THE SOCIETY OF EXPERIMENTAL TEST PILOTS

CODE OF PROFESSIONAL ETHICS

SETP BOARD OF DIRECTORS

21 February 2020

All members of SETP will strive to perfect
professional integrity, excellence, and accountability.

Integrity

  • Hold paramount the safety, health, and welfare of the end-user, passenger, and public.
  • Deliver accurate results and objective conclusions.
  • Reject bribery, fraud, and corruption in all forms, including conflicts of interest.
  • Properly credit the contributions of others.
  • Treat all persons fairly, based solely upon their words and deeds.

Excellence

  • Advocate for safety in the balance of flight test program risks.
  • Seek, accept, and offer honest criticism.
  • Incorporate lessons-learned into future practice, and share them when appropriate.
  • Steadfastly seek—and willingly provide—education and mentorship.

Accountability

  • Consider aptitude and proficiency before accepting tasks.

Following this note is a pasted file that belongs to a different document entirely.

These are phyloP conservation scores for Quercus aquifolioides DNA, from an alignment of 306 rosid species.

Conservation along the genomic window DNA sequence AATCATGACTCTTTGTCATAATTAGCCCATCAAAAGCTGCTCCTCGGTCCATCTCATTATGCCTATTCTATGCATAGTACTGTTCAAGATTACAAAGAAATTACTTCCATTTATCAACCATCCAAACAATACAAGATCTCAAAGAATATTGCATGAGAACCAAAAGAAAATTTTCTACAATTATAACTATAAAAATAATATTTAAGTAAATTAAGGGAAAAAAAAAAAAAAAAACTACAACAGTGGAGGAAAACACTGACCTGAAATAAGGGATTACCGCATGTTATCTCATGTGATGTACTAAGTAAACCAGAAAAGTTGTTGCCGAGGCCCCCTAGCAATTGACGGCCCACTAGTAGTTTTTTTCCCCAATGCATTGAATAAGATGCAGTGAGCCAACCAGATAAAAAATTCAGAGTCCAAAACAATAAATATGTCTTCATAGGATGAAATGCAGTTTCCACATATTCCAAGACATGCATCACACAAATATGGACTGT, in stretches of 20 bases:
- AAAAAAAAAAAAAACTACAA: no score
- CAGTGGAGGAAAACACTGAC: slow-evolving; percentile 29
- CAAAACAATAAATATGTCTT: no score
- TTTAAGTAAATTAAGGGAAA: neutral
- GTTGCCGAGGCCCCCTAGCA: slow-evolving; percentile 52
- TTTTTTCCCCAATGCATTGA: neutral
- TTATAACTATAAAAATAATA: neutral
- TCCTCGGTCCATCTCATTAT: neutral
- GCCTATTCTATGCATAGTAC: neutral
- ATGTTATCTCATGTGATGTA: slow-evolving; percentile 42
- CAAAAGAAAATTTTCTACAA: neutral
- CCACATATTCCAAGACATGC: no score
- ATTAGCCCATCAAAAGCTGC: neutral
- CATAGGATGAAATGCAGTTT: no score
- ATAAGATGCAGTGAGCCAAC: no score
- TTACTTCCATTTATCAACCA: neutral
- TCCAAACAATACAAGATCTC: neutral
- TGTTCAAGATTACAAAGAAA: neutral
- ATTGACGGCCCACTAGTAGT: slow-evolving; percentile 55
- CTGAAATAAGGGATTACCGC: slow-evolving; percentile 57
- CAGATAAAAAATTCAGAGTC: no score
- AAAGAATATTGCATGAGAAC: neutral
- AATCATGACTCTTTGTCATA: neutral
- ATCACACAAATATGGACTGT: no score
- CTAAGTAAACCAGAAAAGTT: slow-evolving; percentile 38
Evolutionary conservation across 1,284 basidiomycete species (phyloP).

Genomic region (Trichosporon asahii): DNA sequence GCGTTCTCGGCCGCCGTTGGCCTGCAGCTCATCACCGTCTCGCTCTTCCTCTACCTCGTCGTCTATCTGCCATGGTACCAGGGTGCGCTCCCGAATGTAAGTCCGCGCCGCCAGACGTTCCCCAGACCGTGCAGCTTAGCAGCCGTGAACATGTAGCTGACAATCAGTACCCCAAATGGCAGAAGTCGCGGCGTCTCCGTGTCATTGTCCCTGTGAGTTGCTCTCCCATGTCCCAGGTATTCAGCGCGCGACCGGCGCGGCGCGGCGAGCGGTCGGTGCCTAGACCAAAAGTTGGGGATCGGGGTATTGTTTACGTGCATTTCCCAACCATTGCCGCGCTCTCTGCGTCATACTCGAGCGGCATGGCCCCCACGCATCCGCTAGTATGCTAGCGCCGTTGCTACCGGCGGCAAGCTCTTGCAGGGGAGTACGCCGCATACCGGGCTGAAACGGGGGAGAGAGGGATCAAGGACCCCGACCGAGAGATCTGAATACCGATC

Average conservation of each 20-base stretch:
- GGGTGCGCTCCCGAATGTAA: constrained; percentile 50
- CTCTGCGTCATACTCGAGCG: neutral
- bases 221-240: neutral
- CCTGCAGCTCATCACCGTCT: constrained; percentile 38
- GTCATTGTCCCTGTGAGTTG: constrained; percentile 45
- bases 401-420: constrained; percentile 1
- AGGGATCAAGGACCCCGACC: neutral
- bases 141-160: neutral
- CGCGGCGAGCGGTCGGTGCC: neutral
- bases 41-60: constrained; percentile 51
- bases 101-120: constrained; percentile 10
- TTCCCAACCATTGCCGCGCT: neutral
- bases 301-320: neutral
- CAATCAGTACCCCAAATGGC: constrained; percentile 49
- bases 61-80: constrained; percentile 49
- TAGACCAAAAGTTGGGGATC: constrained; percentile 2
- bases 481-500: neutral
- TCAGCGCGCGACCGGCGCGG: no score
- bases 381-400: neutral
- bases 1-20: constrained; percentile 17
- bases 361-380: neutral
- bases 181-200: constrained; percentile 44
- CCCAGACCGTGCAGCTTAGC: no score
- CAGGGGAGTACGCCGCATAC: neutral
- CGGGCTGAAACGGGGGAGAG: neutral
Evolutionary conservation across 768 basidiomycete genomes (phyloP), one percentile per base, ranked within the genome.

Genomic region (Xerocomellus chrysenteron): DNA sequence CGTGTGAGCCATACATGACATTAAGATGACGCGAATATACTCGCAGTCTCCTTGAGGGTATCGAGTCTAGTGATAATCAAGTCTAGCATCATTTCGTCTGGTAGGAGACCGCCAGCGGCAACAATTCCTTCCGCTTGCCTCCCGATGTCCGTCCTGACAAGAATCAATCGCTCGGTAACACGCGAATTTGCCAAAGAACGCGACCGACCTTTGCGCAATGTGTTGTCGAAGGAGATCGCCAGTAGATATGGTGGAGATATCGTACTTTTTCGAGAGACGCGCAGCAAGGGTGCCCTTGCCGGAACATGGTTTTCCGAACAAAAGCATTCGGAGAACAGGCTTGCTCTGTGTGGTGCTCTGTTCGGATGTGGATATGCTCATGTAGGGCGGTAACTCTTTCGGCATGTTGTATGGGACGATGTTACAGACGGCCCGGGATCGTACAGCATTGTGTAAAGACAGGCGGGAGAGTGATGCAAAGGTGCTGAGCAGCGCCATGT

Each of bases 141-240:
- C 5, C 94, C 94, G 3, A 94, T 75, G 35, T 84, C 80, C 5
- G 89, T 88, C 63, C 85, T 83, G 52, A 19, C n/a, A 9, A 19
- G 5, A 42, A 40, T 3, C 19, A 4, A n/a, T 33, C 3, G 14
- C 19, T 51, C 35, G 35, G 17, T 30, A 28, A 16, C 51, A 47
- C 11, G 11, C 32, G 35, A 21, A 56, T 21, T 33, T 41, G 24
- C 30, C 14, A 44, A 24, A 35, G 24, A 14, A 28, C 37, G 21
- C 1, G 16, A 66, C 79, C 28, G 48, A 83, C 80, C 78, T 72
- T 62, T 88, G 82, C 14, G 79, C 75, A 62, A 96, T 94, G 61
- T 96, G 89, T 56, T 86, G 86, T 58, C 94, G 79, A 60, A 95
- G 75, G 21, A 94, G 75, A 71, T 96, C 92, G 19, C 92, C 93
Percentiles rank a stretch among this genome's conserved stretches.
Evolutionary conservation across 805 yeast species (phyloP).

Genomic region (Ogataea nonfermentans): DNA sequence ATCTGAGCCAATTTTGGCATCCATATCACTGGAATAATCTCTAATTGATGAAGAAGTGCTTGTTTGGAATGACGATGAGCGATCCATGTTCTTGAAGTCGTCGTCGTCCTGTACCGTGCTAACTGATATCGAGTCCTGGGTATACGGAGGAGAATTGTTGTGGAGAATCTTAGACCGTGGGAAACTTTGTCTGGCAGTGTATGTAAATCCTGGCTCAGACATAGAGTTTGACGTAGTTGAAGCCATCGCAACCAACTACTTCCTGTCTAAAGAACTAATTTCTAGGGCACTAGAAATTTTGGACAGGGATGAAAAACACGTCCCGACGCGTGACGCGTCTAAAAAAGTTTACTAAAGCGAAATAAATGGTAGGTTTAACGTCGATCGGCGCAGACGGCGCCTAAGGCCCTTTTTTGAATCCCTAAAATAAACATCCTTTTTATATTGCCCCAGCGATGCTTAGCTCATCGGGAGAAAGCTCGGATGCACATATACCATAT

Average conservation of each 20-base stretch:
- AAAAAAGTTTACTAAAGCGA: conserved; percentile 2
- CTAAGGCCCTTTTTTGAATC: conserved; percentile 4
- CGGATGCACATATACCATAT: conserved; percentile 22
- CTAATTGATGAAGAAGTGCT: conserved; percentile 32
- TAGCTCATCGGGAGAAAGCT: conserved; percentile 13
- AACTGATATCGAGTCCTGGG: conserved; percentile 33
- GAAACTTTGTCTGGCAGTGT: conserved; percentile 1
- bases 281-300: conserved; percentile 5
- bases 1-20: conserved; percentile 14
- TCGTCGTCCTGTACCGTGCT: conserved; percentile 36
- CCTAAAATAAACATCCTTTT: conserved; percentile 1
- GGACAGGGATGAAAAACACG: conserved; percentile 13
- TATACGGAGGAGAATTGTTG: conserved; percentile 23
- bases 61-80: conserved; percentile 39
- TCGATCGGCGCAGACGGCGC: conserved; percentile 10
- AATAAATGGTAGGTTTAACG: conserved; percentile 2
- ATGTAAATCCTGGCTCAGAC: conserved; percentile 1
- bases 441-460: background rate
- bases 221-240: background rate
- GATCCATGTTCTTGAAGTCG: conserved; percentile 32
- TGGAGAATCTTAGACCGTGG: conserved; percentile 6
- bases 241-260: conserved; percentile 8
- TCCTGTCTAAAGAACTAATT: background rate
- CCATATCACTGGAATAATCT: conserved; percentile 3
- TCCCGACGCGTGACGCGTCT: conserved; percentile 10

• Ensure sound test pilot opinion is provided where relevant.
  • Acknowledge and constructively address errors.

 

Objective

The objective of the SETP Code of Professional Ethics is to educate and guide SETP members on the ethical professional conduct necessary to meet what the SETP Constitution calls “the moral obligation of the test pilot.”

Developmental test and evaluation of an aerospace system occupies the difficult ground between the motivations and constraints of business and the ethical obligations of the flight test professional. Test pilots enter this environment with a very unique perspective, coming from the diverse science and engineering practices of aviation and the rarified skills of the operational aviator. To meet their professional moral obligation, test pilots must effectively apply their unique perspective and skills during the development of aerospace systems.